Best American Comics Criticism Roundtable: Unsullied Praise and Happiness Doth Not a Critic Make

Posted by on August 25th, 2010 at 12:10 AM

by Caroline Small

Opening contributions from Ng Suat Tong, Noah Berlatsky, Caroline Small, Jeet Heer, Brian Doherty and BACC editor Ben Schwartz; responses from Caroline Small, Ng Suat Tong, Jeet Heer, Noah Berlatsky and Ben Schwartz.


From Amazing Spider-Man #3, “Spider-Man Versus Doctor Octopus,” written by Stan Lee, drawn by Steve Ditko; ©1962 Marvel Comics, Inc.


Substantive, passionate, outrageous polemic — this is a virtue in criticism. The sheer rollicking intellectual high of fantastic ideas about art expressed with great energy compels critics to write and readers to read — without that conviction and intensity the motivations elude me. Yet with only a few exceptions, art-comics critics are consistently resistant to polemic. The world of art comics actively decries polemics within its ranks, and promotes some combination of geekery, enthusiasm, and courtesy. Even armed with this awareness, I was taken aback by the near complete absence of polemic about criticism from the first-round responses by Heer, Doherty and Schwartz. I can only hope the second round shows more fervor for our topic!

I don’t know whether I want to outright disagree with Jeet Heer that the book represents the “best critical voices writing at their peak powers” or point out that if this really is the best there is, we need to pay more attention to Gary Groth when he rattles off those lists of Great Critics from Times Past. I feel like Ben Schwartz is the target reader for this response, though, as it is essentially kind flattery offered to a professional friend, so I will leave it at that.

With my fellow H.Utilitarians, not surprisingly on this issue, I am in agreement. I concur with Noah Berlatsky about the book’s “insular air of self-satisfaction.” After six months of comics blogging, I’m losing my outsider status quickly, but I’m still enough of a newbie that the book’s “miasma of anxiety” is palpable to me and highly off-putting. It does not vibrate with confidence, passion and enthusiam; it reeks of nostalgia and having something to prove. I believe that criticism should provoke the future, and this book cares only for the past. Noah’s review catches many places where that nostalgia is particularly problematic.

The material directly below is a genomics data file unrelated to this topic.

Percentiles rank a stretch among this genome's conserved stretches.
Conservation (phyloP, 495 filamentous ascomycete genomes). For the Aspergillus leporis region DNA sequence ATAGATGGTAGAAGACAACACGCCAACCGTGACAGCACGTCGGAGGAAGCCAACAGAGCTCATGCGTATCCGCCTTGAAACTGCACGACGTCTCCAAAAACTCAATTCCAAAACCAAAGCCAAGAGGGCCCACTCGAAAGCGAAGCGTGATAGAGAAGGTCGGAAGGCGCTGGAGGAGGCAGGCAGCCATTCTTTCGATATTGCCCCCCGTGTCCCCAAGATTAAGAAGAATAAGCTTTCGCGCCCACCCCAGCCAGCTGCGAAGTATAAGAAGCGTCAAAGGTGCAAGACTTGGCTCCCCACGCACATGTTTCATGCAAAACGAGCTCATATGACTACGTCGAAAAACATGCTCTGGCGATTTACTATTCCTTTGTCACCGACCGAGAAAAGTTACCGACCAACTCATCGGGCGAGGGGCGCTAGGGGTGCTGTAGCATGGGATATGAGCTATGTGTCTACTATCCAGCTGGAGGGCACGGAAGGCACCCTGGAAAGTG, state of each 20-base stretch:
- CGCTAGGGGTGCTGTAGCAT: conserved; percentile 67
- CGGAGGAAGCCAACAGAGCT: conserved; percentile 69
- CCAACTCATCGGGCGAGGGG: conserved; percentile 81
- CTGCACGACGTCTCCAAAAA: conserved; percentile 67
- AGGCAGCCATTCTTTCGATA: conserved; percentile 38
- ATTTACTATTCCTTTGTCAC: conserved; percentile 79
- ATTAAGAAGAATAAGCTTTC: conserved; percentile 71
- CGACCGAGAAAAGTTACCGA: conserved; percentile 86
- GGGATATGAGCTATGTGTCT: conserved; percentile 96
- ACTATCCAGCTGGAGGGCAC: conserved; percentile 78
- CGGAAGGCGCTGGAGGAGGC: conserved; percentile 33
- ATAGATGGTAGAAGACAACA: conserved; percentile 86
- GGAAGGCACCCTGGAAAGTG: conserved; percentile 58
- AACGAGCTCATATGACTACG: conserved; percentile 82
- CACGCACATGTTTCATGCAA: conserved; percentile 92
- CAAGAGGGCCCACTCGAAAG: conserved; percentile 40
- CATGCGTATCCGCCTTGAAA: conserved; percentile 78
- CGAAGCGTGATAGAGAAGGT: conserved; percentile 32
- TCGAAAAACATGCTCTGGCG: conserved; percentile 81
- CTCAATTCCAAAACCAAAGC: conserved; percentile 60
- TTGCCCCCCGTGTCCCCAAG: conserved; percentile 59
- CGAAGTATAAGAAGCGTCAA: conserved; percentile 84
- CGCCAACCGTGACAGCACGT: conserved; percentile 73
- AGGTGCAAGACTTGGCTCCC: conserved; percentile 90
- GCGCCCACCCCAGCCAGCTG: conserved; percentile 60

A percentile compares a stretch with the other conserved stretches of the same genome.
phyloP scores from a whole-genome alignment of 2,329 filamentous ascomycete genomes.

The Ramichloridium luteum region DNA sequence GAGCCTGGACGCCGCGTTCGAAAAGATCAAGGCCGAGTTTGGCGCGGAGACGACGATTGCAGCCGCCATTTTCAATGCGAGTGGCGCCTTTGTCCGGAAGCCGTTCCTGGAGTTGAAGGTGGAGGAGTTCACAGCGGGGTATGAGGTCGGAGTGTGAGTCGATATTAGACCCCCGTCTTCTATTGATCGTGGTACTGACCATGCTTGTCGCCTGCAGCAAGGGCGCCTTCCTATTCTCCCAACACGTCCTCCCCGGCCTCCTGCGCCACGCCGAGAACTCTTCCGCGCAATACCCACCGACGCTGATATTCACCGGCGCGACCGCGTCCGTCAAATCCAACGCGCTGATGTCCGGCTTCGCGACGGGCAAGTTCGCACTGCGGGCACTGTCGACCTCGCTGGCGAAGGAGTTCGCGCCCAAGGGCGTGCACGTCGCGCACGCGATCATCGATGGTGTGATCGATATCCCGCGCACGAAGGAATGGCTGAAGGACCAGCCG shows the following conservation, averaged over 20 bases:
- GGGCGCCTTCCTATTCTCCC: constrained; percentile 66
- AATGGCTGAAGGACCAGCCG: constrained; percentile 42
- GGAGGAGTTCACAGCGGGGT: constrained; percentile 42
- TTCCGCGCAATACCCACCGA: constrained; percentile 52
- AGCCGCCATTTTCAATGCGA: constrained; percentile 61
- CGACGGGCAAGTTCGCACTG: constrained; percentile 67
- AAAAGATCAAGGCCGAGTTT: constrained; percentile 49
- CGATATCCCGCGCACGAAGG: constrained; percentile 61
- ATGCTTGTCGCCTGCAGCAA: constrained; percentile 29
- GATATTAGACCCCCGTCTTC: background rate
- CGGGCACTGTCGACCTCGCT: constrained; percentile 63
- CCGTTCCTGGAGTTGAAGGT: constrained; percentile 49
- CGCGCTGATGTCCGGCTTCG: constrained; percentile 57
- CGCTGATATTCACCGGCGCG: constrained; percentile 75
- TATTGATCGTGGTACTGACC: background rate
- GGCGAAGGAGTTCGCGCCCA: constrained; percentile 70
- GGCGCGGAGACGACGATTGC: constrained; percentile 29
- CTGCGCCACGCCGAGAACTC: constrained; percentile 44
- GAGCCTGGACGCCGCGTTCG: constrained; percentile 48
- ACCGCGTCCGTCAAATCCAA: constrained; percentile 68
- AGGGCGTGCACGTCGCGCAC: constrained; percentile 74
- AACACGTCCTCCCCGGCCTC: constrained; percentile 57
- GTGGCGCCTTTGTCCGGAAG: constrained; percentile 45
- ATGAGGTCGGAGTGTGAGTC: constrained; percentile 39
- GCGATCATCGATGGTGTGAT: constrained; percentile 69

Likewise, Ng Suat Tong nicely encapsulates what I agree is the most significant limitation of the volume:

It is, however, choked with historical and biographical detail… this being the primary form that the most celebrated comics criticism of our time has taken, somewhat to the art’s detriment (my emphasis) I should add. What you won’t find here is anything akin to Vladimir Nabokov on literature, Julian Barnes on Gericault, James Baldwin on film, Susan Sontag on photography or Walter Benjamin on everything.

Comics needs those kinds of critics, the ones who vibrate with confidence, passion, and enthusiasm, the ones whose insights enhance our understanding of art in general, not just comics. I think this cannot be said too often or too loudly, and Suat’s response says it well.

I am broadly and constitutionally opposed to fisking, but I have to rescue an innocent victim from the vitriolic pap of Ben Schwartz’s pen: dismissing BookForum‘s choice of Sean Howe to review Best American Comics Criticism by pointing to Howe’s (probably mercenary) position as the comics writer for Entertainment Weekly is either sour grapes or just patently uninformed. A former editor at the Criterion Collection, Howe also edited the much higher-quality collection of literary essays on comics Give Our Regards to the Atom Smashers, which Schwartz dismisses by sniping at the title’s Ditko reference and Howe’s “fannish tastes.” But Howe’s book is not superhero pap; it simply treats comics as comics, without the mainstream/art distinction so fetishized here. It contains a few essays, such as Myla Goldberg’s truly beautiful piece on Renée French and Chris Ware, which fit easily into Schwartz’s framework for BACC. The introduction to Howe’s book not only deploys lively prose but also sets out his editorial motives and rationale in a very thorough and compelling manner. Consider this passage explaining the collection’s purpose: